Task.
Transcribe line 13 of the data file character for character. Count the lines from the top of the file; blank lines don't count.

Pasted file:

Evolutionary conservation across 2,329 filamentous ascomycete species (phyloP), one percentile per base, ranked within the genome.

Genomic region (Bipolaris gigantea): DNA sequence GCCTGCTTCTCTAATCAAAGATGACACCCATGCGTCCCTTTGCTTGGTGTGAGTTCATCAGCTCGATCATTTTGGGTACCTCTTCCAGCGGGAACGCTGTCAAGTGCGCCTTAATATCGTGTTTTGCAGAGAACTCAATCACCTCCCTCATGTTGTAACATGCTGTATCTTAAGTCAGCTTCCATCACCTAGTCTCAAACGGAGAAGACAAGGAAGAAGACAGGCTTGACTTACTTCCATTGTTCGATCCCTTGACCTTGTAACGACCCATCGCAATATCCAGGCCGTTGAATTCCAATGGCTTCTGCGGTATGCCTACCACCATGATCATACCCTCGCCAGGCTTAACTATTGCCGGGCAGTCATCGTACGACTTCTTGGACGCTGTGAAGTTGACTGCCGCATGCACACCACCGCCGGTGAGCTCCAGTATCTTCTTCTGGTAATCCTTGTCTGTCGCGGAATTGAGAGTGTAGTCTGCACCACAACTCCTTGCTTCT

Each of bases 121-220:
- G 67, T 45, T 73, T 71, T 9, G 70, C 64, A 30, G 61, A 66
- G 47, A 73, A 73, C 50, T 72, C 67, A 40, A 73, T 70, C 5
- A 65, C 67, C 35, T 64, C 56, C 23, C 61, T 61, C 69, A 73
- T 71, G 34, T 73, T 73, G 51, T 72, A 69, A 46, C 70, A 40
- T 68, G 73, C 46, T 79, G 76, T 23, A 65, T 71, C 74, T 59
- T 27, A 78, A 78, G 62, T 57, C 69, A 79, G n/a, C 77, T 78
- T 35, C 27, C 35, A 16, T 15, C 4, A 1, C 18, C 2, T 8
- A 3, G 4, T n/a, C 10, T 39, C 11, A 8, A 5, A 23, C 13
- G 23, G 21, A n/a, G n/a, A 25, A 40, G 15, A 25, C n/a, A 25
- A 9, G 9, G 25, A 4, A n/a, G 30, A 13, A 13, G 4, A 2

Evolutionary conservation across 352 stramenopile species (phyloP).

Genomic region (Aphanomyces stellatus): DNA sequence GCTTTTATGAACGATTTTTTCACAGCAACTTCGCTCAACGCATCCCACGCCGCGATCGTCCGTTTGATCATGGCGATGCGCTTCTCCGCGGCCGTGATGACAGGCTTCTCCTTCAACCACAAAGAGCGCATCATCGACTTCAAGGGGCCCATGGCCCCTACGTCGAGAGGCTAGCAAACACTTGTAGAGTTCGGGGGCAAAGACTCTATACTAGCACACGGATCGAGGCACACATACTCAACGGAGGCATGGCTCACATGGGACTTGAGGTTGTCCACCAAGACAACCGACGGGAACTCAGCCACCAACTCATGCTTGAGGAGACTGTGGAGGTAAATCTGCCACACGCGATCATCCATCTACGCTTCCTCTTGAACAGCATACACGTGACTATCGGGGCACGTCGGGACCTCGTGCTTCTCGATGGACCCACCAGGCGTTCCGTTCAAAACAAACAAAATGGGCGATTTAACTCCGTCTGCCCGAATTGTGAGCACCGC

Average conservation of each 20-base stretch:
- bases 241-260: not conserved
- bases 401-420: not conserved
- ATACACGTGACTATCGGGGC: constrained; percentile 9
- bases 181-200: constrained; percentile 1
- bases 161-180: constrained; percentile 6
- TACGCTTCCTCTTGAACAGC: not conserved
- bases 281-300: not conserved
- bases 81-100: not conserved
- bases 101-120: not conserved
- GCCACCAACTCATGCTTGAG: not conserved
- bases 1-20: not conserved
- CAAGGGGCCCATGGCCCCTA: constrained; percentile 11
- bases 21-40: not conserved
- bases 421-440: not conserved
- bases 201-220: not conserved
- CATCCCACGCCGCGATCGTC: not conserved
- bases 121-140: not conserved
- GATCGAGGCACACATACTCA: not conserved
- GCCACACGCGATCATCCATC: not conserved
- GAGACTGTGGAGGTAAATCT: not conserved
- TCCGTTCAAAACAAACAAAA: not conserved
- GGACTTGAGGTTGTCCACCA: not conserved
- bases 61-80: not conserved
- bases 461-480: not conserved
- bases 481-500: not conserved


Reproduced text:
- A 9, G 9, G 25, A 4, A n/a, G 30, A 13, A 13, G 4, A 2